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The hypocracy of forgetfulness: the contemporary significance of early innovations in intellectual property.

Research output: Contribution to journalJournal articlepeer-review

<mark>Journal publication date</mark>1/02/2007
<mark>Journal</mark>Review of International Political Economy
Issue number1
Number of pages25
Pages (from-to)1-25
Publication StatusPublished
<mark>Original language</mark>English


Although often now presented as a potentially universal set of legal principles, the particular history of the initial development of intellectual property rights (IPRs), first in Venice, then subsequently in Britain and across Europe is directly related to Europe's specific history. In this paper, I argue that we cannot separate the development of intellectual property as a legal form from the specific early history of capitalism in Europe. The technological, institutional and political philosophical developments that underlay the development of nascent IPRs were a specific historical conjunction and suggests that rather than a universal set of rights, IPRs must be set in their historical, political economic context. In conclusion I draw some links between questions of differential treatment under contemporary multilateral governance through the Trade Related Aspects of Intellectual Property Rights agreement and this early history of intellectual property to criticise the claims for a universal set of institutionalised rights without regard to levels of economic development.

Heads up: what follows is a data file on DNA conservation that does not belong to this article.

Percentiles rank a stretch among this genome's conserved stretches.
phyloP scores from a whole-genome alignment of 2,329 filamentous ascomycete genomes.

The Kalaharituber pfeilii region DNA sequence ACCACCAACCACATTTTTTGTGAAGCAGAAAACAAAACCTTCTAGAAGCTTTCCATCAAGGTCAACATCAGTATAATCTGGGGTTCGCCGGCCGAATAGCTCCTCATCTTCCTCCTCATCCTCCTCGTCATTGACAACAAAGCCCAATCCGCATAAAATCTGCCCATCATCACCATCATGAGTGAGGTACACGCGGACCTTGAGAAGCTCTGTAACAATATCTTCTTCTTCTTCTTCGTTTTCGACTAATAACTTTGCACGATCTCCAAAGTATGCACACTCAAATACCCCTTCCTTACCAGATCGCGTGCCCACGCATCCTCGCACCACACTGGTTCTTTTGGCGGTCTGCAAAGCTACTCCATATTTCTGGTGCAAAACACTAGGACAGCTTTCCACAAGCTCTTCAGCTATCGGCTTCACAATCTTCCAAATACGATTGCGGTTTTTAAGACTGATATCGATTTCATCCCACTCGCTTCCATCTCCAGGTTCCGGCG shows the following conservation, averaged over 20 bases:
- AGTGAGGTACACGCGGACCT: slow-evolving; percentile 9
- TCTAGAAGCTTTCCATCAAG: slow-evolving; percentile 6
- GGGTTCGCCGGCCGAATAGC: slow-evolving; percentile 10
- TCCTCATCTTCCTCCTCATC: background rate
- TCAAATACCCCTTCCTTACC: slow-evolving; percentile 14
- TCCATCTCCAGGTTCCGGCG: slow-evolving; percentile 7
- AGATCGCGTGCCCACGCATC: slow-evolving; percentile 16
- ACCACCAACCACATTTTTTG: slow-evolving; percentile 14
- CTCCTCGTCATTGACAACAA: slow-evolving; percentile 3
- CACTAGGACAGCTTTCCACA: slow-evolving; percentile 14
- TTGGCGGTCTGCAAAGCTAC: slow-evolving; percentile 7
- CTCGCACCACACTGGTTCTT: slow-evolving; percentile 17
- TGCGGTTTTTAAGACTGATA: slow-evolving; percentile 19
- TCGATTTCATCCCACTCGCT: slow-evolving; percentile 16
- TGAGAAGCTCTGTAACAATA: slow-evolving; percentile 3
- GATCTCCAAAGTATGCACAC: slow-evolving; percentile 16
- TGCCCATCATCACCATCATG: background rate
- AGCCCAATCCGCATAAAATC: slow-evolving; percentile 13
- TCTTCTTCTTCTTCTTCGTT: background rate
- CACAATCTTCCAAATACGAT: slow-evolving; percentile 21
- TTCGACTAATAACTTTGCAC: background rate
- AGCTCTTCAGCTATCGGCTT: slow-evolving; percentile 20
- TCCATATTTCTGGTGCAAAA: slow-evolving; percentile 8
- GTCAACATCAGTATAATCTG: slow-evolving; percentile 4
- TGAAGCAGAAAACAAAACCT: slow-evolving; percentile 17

Bibliographic note

RAE_import_type : Journal article RAE_uoa_type : Politics and International Studies reprinted in: May, C (ed.) The Political Economy of Intellectual Property Rights (3 vols) (Cheltenham: Edward Elgar, 2010)